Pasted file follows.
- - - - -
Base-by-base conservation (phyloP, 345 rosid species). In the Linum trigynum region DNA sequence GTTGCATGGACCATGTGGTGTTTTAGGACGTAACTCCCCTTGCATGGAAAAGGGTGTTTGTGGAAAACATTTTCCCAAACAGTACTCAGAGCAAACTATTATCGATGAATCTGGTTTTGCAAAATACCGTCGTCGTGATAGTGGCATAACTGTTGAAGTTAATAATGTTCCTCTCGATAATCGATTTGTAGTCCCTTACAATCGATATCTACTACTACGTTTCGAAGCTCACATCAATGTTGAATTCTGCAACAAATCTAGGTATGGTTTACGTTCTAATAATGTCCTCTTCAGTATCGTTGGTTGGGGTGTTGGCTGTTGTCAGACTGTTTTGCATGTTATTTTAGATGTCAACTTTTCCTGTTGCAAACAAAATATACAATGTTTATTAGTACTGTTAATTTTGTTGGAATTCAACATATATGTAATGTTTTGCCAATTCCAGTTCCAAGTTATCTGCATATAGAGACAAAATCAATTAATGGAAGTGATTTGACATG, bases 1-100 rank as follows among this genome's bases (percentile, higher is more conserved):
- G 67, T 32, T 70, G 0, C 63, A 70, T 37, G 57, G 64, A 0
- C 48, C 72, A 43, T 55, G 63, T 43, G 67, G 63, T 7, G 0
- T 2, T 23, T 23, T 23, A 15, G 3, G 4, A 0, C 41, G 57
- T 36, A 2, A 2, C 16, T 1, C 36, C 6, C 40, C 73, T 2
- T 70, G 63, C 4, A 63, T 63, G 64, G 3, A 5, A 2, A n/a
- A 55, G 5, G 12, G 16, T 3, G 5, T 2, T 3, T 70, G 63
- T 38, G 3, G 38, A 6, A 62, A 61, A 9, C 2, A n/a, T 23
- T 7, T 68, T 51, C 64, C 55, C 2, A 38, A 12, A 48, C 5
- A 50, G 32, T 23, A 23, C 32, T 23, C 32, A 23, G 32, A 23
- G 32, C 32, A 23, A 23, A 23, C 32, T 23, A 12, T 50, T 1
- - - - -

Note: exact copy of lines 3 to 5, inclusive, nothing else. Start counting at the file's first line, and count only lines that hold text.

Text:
- C 48, C 72, A 43, T 55, G 63, T 43, G 67, G 63, T 7, G 0
- T 2, T 23, T 23, T 23, A 15, G 3, G 4, A 0, C 41, G 57
- T 36, A 2, A 2, C 16, T 1, C 36, C 6, C 40, C 73, T 2